Winch’s thirteen stories in this collection range across a number of transnational geographical settings: from Australia to New York, Istanbul, Lahore, Guangzhou and Paris, among others, with some stories set in unidentified places. A number of the first- and third-person protagonists/narrators (male and female, straight and gay, Aboriginal and non-Aboriginal, Australian and non-Australian) of these stories are marked by their precarious lives, their poverty and their marginalisation; and violence of various kinds (intimate partner violence, family/domestic violence and global terror), is represented as impacting on these lives. What is relevant to this essay’s argument that Winch’s stories may be read as both transnational and ‘archipelagic’ is their engagement with such a wide range of characters and settings. The stories traverse not just inequalities arising from race, gender and class in Australia itself but those endured by precaritised people in Europe. The story, ‘Last Class’, for example, is about a disparate group of refugees fleeing ‘from forty-one different countries’ (23) taking French classes in Paris, who find common ground despite their different languages and cultures. In engaging with this broad canvas of displaced characters, who themselves form alliances of the marginalised (as in ‘Last Class’), alongside the stories set in Australia or involving Australians travelling abroad (as in ‘Baby Island’ whose first-person narrator, Ming, is a Chinese-Australian who is in Guangzhou trying to recruit students to Australia), Winch invites her readers to make comparisons across national boundaries. Indeed, the collection’s title, After the Carnage, emphasises the belated and ongoing effects of traumatic violence, whether that be interpersonal, colonial, and/or political: violence that is relevant both within Australia and outside it. In many of the stories in the collection, random acts of violence, either localised or in the form of news or memories from distant places, disrupt the surface normality of life, jolting the reader as well as the characters. Yet one of the distinguishing aspects of these stories is Winch’s representation of the determined survivalism and resilience of the victims of violence who take centre stage in her stories. The five stories discussed below provide examples of Winch’s narrativisation of these intersecting themes.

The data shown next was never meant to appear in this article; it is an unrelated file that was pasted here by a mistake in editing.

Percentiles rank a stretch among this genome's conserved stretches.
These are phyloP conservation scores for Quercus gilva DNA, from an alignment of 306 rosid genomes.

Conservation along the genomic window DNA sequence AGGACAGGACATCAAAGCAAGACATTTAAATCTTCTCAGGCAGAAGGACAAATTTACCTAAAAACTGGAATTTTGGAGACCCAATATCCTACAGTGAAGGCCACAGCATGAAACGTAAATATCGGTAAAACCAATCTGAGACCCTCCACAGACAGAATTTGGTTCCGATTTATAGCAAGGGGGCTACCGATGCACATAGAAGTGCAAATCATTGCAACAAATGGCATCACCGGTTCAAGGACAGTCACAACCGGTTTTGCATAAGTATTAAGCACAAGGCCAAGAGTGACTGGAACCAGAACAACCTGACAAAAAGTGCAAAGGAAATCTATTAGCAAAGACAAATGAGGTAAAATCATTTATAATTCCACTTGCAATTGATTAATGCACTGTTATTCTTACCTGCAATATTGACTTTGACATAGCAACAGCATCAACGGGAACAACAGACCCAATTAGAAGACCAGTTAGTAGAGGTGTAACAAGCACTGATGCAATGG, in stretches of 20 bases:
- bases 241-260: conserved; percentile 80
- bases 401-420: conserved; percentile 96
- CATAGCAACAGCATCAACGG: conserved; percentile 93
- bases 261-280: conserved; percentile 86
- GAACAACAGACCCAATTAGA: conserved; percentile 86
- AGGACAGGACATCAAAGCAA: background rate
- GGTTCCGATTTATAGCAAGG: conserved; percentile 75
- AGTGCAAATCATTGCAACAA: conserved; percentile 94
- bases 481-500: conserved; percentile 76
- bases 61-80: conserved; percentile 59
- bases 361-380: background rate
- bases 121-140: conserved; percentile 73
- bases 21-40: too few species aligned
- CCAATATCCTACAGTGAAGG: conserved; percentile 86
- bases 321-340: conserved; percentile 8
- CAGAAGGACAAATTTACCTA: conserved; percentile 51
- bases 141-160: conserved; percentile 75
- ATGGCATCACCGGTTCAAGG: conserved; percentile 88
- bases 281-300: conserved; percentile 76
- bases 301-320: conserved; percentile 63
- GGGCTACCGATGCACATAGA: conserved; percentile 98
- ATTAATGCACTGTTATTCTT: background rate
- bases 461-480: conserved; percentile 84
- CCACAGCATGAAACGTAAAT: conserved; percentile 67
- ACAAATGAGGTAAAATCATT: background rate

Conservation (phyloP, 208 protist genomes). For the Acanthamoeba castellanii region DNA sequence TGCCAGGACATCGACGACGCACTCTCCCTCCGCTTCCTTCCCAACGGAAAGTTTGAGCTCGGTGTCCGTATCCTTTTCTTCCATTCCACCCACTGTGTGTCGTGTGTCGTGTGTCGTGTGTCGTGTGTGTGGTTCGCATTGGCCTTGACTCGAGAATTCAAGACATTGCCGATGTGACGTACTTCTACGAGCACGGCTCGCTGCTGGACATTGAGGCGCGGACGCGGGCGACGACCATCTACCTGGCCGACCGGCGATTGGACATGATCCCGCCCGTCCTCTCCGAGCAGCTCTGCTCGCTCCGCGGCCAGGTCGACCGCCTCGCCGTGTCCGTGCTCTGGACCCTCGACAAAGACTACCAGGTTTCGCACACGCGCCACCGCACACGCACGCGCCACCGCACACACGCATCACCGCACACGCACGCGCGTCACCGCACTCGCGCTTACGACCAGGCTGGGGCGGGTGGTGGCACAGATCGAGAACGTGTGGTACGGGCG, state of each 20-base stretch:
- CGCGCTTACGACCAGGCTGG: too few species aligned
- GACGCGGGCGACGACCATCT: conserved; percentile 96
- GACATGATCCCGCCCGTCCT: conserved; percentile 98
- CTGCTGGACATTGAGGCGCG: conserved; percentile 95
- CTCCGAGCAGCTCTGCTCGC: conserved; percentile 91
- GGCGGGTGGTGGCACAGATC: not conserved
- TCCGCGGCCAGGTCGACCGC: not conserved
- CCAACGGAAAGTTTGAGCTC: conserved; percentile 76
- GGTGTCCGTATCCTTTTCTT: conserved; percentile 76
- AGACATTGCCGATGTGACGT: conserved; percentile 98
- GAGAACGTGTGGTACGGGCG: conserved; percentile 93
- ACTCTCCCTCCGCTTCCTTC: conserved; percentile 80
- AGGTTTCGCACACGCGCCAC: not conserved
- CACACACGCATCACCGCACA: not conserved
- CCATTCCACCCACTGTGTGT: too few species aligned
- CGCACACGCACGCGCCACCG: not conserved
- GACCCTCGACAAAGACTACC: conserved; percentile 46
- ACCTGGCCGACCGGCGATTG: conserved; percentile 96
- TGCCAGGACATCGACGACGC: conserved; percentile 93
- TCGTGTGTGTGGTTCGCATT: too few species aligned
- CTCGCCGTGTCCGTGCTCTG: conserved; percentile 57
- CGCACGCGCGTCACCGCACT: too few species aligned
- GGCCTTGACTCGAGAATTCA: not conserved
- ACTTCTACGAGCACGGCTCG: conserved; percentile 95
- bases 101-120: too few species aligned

The often-dangerous space for children of the Australian family is the setting for the interpersonal violence represented in the first two stories under discussion: ‘Wager’ and ‘Mosquito’. The theme of precarity is immediately suggested by the title of Winch’s first story in the collection, ‘Wager’. The story is narrated in the first person by a young Indigenous university student, Tommy, who has come to stay with his mother and step-dad, Darryl, his first visit ‘since high school’ (7) when he was sent to boarding school in Sydney. He has, it becomes clear, never met his step-dad nor his little brother, Joe, even though he has visited his mother ‘every other summer. Wherever she was’ (4). While Winch does not mention the characters’ Aboriginality directly, it is implied through a reference to Tommy’s initiation (4), his mother’s use of the Aboriginal-English term ‘GUBBA-ment’[1] (14, capitalised in original) and to ‘brothers and sisters’ living ‘on country’ and being paid ‘grog money’ (13). The story paints a picture of a neglectful mother who has had multiple partners and led a chaotic and peripatetic life, but whom Tommy still loves, despite the rarity of her invitations to visit (1). But as the story unfolds—both through Tommy’s memories of the past, including the still birth of a sibling (‘I remembered everything my mother didn’t’ (3)) and through the rather clumsy narrative device of his mother’s stories recounted to him again while mother and son are having dinner and drinking at the local RSL (Returned and Services League) Club—the reader shares the sad history of Tommy’s mother (unnamed in the story) and her precarious existence. She re-narrates to Tommy her past employment history and how she moved from one menial job to another, mostly dependent on having board included as she ‘didn’t have no house’ (9) after Tommy’s ‘real dad’ (3) had left and their good life ‘on our land’ (4) ended. It is clear that she has been the victim of domestic violence at the hands of past partners, as she reassures her son that Darryl is ‘nice’ and ‘not like the others, this one. Good as gold’ (7).